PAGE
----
Brené Brown captured it best: once you see something, you can’t unsee it.
I hear you, this sounds pretty obvious. But when we’re confronted with harrowing insight into our weaknesses----especially if we’ve perceived these shortcomings as strengths---who wouldn’t want a little bit of “unseeing?”
Dr. Brown, as she describes in The Gifts of Imperfection, experienced this when her own research contradicted everything she thought she knew about wholehearted living. Concepts like creativity, rest, play, and intuition emerged from her data, running counter to her own values of achievement and ambition. She realized that she had been resisting many of the practices that were associated with a fuller, more joyous life.
My moment came this past semester at my field placement. I was fortunate to intern under the Student Assistance Counselor at a local high school, providing individual, small group, and classroom services. Early on, I learned of the district’s initiative to cultivate grittiness in students, and part of my role would be to deliver presentations and activities to help foster that hardiness. I secretly love giving presentations, but on grit? I may have rolled my eyes to myself. In fact, I definitely did.
The idea of grit, I thought, was boring. So we’re going to encourage kids to work harder and not give up? Do your homework, go to practice, go to bed the same time every night, and stay off your phones for a few minutes a day. It seemed so straightforward, so apparent. Talent, on the other hand, I believed was a more intriguing concept, as it relates to the exceptional rather than the mundane.
And then, I took the Grit Scale, developed by Dr. Angela Duckworth, to gauge my baseline grittiness. Item by item, my snarkiness came out:
New ideas and projects often distract me. Check. I’m a creative type, shouldn’t this be the case?
I often set goals but later choose to pursue new ones. Totally. Flexibility is next to goddess-liness.
My interests change from year to year. Guilty as charged. I’m a curious person. Curiosity and intelligence go hand in hand.
I submitted my responses to the ten question inventory. Within seconds, I faced the humbling reality that I was in the 20th percentile. In other words, 80% of respondents were grittier than I was. My first reactions were annoyance, rationalization, and shame. But sometimes, that’s what the truth will do to you.
Knowing that I had some personal work to tackle, I downloaded the audiobook of Grit: The Power of Passion and Perseverance. While I’m only a few chapters in, I can tell you that my notion of grit, both it’s definition and it’s value, was all wrong. The same goes for my over-appreciation of talent.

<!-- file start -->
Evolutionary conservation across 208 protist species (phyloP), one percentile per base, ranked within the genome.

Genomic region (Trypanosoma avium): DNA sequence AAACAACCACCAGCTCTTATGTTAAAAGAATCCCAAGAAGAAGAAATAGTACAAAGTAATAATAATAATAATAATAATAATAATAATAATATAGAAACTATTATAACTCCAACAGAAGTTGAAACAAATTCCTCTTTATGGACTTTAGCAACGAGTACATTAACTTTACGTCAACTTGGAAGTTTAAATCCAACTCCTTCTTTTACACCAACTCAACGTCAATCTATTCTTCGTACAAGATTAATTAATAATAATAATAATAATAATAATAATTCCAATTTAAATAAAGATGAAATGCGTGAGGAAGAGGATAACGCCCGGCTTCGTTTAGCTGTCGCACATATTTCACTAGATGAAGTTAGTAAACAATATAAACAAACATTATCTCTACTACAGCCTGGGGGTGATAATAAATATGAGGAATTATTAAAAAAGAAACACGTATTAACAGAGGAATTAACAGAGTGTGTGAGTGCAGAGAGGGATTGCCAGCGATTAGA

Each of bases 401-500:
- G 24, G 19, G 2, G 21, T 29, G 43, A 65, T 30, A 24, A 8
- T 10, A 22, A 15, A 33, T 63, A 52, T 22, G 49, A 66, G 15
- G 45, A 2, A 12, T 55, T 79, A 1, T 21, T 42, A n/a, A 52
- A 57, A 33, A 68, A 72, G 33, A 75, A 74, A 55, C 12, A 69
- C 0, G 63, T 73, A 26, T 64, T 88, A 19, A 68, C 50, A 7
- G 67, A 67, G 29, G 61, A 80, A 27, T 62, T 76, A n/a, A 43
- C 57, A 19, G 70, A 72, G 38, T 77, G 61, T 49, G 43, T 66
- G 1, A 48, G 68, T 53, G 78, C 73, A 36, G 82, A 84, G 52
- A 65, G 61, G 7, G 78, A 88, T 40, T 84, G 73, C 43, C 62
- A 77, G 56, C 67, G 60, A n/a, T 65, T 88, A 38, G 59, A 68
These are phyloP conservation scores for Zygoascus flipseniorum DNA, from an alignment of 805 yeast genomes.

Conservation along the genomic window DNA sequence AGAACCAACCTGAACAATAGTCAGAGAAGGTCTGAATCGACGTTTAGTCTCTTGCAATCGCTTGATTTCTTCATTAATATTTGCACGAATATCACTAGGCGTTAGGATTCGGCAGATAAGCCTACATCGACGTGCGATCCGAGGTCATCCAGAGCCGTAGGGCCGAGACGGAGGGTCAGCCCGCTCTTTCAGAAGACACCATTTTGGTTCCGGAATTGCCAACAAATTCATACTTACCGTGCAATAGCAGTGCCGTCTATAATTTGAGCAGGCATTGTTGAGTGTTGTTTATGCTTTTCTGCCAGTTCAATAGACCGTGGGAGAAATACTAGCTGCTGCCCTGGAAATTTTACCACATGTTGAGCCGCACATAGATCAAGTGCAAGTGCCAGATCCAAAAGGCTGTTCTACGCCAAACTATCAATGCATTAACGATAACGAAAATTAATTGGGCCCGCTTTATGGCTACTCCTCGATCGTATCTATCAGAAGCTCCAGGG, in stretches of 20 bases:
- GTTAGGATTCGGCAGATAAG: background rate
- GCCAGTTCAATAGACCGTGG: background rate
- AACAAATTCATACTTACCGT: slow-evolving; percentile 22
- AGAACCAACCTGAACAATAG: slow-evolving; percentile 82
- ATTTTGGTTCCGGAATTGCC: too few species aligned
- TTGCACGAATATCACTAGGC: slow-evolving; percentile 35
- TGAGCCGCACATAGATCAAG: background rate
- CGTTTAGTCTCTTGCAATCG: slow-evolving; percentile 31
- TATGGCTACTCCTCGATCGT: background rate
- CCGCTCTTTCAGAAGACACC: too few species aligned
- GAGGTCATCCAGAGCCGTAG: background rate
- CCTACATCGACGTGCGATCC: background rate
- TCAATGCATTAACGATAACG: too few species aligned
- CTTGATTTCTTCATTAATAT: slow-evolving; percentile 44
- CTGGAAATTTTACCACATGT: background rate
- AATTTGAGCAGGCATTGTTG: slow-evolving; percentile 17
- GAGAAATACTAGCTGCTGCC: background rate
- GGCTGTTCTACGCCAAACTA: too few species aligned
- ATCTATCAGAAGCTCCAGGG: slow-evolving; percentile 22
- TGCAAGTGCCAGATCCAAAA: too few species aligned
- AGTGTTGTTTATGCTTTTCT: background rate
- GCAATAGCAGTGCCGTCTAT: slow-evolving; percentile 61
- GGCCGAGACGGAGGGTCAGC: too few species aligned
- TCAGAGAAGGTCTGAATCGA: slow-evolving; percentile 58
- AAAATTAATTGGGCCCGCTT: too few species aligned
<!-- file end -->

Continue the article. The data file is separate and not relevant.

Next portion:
Talent is important, but it’s raw material. We often overemphasize talent, failing to give proper credit to the role of effort. It’s effort that turns talent into skill, and even more effort that turns skill into accomplishment.
Additionally, grit’s a bit more complex than just work ethic. Sure, adopting a grit-mindset can help us reframe everyday setbacks and temptations, but grit is most essential to helping us achieve our long-term goals---specifically, the things we’re passionate about.
In their respective books, both Dr. Brown and Dr. Duckworth talk about the “things that get in the way” of either living a wholehearted life or achieving success in your area of passion. As for grit, Duckworth relays some advice from Warren Buffet: write down 25 (yes 25) career goals. Maybe it’s opening a private practice, or publishing a self-help book. Perhaps it’s finishing your last few Masters courses, writing your dissertation, or doing advocacy work abroad. Once you have your 25, circle your top five. As for the remaining 20---stay away from them. While these might be meaningful goals, they’re also distractions for what’s most important to you.
As I think of all my half-painted canvases, unfinished short stories, and incomplete job applications, I am grateful that I can’t “unsee” my grit score. And so, I encourage you to try Buffet’s exercise along with me. It’s by no means scientific, and you might find (as Duckworth did) that many of your goals are linked to each other, making it tricky to choose or discount certain ones. Regardless of how you prioritize your goals, the message is that no one has unlimited time and energy. Being gritty, however, means investing our efforts into what’s truly most significant to us, and making a commitment.
Brown, B. (2010). The gifts of imperfection: Let go of who you think you’re supposed to be and embrace who you are. Center City, Minnesota: Hazelden.
Duckworth, A. (2016). Grit: The power of passion and perseverance. New York, NY: Scribner.
The Grit Scale, retrieved from http://angeladuckworth.com/grit-scale/
Christine Hennigan Paone is a counselor in training at Monmouth University as well as an aspiring counselor educator. Her research interests include creativity in counseling, multicultural career counseling, and pedagogy.